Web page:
All my bank accounts have a VERY high security password. FYI my high security password was seven characters, and my bank would not accept less than eight. So I added "fy" to the end and the bank would accept more than eight characters. So that's why my high security password ends in "f".

     



  • Didn't recognise you there Andy, had a shave?



  •  A year ago my ex-wife and my mistress ganged up on me and cut it all off. A couple of months ago I grew a trim white beard. So the face keeps changing. Hair on top still short.



  • I was referring to your avatar but...
    @AndyCanfield said:

    my mistress

    This why you have an ex-wife?
    @AndyCanfield said:
    A couple of months ago I grew a trim white beard.

    I still have my Movember mo. It's grown on me...



  • I had a beautiful Thai wife. When we had a kid she went into chastity and I went into shopping. Hooked up with an old friend of hers. For several years I had the wife in one town and the mistress in the other town and spend a few days with each. Then the good-looking wife decided to sell herself on the market, but the ugly mistress is still with me. They are still good friends. Each has a child by me and two boys are good friends too.

    I am a polygamist in the sense that I believe it's OK. I do not have two wives right now, but I have had and I think it's OK as long as there are no secrets. How do you keep two women satisfied? Go learn from the Mormons; I did. They know how. I even own DVD's of "Big Love" season one and have used it as a training film. The key word is "security". I will take care of both of the ladies for as long as I can, as long as they want my care. I still love both of them, even though the pretty one has a new boyfriend.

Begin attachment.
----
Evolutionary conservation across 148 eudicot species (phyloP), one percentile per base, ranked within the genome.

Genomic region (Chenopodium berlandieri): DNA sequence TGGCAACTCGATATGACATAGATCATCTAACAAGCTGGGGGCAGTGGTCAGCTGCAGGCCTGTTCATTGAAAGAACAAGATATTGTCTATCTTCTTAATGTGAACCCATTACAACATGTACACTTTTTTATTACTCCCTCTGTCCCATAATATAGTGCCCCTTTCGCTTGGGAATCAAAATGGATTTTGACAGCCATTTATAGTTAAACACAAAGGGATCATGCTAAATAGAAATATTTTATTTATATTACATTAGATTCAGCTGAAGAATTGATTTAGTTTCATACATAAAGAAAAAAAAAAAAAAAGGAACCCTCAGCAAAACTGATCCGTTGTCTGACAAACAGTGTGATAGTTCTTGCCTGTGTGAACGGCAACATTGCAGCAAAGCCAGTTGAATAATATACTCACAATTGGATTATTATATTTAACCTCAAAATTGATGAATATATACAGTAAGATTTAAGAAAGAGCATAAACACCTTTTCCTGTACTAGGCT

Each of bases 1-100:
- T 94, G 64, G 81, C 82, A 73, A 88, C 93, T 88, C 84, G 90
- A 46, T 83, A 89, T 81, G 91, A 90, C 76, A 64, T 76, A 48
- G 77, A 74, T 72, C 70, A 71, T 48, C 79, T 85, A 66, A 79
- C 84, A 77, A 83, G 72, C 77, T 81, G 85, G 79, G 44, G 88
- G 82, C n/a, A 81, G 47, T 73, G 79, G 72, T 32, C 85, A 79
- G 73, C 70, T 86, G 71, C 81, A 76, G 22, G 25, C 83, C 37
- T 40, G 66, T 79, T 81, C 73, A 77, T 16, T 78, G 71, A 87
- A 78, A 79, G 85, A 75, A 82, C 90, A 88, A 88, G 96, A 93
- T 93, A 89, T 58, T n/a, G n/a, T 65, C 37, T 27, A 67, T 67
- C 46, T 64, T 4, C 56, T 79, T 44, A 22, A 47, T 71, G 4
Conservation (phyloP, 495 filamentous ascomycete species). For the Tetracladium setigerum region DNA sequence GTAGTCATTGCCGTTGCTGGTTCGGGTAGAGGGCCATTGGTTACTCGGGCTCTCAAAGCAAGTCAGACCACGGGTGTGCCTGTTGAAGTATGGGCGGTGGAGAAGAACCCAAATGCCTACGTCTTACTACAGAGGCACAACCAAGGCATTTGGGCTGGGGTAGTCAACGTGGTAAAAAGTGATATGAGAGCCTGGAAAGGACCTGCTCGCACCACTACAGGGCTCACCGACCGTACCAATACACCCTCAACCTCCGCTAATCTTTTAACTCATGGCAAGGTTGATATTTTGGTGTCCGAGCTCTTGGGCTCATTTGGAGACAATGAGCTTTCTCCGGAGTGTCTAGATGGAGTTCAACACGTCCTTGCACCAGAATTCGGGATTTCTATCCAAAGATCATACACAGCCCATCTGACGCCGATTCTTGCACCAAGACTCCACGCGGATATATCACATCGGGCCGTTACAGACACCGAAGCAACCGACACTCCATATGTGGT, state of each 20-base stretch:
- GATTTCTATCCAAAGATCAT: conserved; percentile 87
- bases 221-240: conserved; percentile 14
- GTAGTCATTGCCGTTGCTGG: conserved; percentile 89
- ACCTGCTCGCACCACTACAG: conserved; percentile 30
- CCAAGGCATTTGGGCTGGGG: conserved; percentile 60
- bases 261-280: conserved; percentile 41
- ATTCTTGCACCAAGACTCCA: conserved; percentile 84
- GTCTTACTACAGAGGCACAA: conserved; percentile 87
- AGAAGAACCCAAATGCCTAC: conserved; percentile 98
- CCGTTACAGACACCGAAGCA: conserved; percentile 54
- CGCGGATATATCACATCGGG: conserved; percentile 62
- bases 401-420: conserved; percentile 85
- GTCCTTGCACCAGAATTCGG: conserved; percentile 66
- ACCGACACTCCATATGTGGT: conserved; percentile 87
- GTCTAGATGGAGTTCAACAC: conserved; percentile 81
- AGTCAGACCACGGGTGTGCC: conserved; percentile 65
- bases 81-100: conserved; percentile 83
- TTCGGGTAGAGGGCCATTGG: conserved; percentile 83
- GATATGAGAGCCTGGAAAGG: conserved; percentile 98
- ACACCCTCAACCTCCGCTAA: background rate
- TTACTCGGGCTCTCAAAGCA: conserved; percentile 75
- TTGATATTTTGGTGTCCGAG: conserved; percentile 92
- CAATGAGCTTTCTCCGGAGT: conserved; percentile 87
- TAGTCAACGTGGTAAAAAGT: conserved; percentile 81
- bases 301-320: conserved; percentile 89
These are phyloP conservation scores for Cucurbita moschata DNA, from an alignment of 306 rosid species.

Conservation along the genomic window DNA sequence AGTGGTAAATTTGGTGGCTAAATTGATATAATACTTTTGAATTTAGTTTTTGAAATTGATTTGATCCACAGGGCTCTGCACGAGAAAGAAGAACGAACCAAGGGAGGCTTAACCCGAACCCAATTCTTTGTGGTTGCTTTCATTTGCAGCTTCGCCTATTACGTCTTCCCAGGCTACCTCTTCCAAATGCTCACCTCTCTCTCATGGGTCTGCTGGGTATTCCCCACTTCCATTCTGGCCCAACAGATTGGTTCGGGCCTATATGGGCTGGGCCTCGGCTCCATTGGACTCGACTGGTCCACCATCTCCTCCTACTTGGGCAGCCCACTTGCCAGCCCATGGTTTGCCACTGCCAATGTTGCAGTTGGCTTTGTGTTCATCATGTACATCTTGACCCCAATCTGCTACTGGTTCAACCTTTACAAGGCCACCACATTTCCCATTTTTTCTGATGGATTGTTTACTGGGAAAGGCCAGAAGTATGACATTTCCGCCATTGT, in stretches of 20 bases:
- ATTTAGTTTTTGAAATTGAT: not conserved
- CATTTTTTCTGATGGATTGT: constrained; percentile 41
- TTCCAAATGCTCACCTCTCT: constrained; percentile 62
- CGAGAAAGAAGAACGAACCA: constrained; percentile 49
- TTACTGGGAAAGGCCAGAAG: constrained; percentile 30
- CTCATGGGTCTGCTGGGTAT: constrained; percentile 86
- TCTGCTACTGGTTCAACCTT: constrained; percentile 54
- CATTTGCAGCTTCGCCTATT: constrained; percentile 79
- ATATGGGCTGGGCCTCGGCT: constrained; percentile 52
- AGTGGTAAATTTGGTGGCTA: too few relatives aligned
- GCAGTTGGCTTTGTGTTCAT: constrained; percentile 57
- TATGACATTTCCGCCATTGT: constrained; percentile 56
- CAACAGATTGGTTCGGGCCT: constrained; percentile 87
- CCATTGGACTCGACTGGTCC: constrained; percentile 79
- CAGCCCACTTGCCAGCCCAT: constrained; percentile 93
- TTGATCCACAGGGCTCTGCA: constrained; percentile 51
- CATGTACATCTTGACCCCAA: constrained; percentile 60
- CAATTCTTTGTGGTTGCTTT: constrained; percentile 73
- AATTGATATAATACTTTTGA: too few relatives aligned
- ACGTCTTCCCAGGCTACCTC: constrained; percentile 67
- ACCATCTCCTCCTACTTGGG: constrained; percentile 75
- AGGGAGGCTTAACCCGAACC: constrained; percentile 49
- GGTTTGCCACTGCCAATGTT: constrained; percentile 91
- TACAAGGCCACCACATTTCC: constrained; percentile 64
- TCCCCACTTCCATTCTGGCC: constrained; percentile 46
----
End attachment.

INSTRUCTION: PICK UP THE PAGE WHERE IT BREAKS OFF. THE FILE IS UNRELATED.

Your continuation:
• @AndyCanfield said:

    My most valuable resource is space in my memory. I have no intention of memorizing a different password for every web site. My brain has more useful things to remember than that.

    If you need to use your brain to remember more than one strong password - the one that gets you into your password management software (e.g. KeePass) - you're doing it wrong. And once you're comfortable with using KeePass or similar to manage your high-security passwords, there is no longer any reason to avoid using it to manage all your passwords and making them all strong and unique.

    Seven characters, assuming each is drawn randomly from a roughly six-bit alphabet, is under 45 bits of entropy. That's pretty pissweak: anybody with the resources to steal your bank's database of hashed passwords will probably also have access to hardware capable of running hundreds of millions of brute-force crack attempts against them per second.



  • I suppose I should look into KeyPass; it's available for my Linux home system. I suppose there's a way to store the encrypted database on a server so I can use my passwords when I'm on somebody else's computer?

    I do have an encrypted ASCII file holding all my passwords. It can only be decrypted using my PGP private key. I've had that PGP key pair since aboug 1992. Come to think of it, where is my backup of my PGP key pair? Must be somewhere on CD.